This historical non-fiction depicts a vivid portrait of migrant life and bracero culture. Any student of California history and Chicano studies will find her work an invaluable and well-researched resource, as well as a story filled with intrigue and mystery.
Description: In this historical chronicle by Rafaela G. Castro, one family becomes entangled in the scandals and secrets of a small migrant town.
In the 1940s, a young couple, Jose Luis and Blanca, start their married lives in the fictional California village of Suntown in the San Joaquin Valley. However, external forces and a personal mistake lead to a tragic incident.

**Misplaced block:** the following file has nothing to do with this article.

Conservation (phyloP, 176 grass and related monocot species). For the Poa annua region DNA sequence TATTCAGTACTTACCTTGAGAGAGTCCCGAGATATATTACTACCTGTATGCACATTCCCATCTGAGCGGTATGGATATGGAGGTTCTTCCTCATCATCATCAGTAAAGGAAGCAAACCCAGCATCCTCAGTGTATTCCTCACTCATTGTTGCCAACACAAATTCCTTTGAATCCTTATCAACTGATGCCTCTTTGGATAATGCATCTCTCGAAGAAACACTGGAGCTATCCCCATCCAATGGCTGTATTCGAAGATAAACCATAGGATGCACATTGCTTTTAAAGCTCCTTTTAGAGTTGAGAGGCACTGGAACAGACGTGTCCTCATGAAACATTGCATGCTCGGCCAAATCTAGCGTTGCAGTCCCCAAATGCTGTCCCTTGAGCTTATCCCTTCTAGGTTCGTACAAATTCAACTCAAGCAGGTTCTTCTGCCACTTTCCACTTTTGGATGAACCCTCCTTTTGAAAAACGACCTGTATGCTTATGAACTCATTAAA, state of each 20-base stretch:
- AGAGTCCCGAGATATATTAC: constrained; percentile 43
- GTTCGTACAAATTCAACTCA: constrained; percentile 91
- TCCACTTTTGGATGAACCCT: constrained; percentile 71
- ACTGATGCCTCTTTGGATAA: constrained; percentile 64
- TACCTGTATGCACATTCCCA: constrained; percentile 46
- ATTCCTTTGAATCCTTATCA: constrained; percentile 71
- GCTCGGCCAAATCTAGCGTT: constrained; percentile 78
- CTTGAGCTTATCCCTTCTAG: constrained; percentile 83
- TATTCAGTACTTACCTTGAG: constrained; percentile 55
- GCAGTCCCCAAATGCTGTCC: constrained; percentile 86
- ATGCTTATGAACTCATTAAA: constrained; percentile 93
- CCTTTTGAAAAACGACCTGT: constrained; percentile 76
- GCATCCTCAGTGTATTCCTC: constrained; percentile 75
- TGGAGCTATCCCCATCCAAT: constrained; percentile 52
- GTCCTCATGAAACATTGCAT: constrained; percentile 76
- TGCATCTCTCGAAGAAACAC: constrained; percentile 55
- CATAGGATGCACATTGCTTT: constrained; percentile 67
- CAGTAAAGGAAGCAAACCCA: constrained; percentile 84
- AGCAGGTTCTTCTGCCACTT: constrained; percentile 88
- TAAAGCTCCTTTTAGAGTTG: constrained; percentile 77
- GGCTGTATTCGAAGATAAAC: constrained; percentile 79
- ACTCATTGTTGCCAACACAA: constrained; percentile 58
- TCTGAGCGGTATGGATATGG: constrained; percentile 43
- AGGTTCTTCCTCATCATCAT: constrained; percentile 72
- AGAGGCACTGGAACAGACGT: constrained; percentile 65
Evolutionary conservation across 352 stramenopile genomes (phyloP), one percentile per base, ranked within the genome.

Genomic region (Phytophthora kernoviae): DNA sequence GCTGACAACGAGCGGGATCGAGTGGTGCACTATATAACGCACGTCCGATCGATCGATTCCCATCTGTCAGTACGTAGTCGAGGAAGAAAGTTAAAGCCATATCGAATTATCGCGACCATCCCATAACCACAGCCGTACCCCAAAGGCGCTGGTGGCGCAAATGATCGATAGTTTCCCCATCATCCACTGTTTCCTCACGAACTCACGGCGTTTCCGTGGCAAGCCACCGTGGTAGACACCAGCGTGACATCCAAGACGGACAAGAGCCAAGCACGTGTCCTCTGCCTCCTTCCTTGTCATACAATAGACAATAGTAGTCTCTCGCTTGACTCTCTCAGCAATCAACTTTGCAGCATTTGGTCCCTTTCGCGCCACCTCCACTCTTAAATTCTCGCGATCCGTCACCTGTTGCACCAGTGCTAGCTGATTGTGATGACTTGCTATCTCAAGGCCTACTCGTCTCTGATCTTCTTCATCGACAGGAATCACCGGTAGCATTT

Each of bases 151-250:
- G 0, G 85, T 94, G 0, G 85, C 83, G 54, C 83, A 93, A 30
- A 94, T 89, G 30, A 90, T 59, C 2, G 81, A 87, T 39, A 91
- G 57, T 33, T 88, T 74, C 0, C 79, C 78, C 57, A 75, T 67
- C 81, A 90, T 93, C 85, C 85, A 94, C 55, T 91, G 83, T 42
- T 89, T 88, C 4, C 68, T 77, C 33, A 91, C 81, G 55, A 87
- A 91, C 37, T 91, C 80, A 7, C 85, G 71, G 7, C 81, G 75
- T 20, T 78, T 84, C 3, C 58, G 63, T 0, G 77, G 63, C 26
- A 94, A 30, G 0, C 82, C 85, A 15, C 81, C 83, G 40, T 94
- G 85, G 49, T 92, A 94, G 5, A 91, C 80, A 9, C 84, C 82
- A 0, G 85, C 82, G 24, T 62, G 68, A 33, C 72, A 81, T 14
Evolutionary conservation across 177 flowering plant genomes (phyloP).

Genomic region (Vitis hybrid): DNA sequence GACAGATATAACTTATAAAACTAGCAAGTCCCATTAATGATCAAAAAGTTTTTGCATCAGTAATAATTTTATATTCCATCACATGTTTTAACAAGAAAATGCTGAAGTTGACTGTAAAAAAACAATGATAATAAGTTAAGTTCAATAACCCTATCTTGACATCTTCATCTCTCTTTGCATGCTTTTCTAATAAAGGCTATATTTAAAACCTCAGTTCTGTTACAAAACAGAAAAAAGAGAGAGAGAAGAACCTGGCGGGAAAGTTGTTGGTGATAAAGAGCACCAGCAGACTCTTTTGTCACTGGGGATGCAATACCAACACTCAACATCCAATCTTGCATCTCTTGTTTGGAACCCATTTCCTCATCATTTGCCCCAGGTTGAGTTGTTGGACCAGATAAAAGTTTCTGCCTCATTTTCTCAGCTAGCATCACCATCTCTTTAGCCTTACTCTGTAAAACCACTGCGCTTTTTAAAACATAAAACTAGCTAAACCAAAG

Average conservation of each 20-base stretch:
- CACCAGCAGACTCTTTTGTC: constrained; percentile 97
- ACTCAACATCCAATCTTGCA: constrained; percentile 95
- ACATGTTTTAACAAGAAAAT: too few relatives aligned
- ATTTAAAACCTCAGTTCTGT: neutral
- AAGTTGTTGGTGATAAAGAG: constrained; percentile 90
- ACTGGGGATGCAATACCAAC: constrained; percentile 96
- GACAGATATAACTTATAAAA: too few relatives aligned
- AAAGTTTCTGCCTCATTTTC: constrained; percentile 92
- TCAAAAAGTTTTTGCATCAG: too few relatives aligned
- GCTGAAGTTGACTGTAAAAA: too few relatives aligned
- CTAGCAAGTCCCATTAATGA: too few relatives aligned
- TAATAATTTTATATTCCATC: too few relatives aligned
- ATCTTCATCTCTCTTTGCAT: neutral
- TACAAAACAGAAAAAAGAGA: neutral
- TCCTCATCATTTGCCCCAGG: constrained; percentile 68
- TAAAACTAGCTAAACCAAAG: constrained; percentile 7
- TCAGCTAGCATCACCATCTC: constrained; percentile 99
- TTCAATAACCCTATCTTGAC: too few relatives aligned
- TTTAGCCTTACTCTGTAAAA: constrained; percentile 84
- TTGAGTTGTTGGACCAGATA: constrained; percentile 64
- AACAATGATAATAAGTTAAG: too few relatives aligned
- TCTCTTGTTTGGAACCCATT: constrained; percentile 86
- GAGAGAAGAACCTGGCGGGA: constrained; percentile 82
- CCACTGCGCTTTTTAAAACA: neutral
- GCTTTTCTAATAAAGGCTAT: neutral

Decades later, Blanca’s daughter, Luz, stumbles across a photograph and a mysterious letter to her mother that hints at a closely guarded secret and signed by a person known only as “D. S.” Determined to learn the truth about her mother’s relationship to this man, Luz journeys to the San Joaquin Valley to find him. In the process she discovers the rich, untold history of the struggle of migrant laborers to survive, live, and love in 1940s Central California.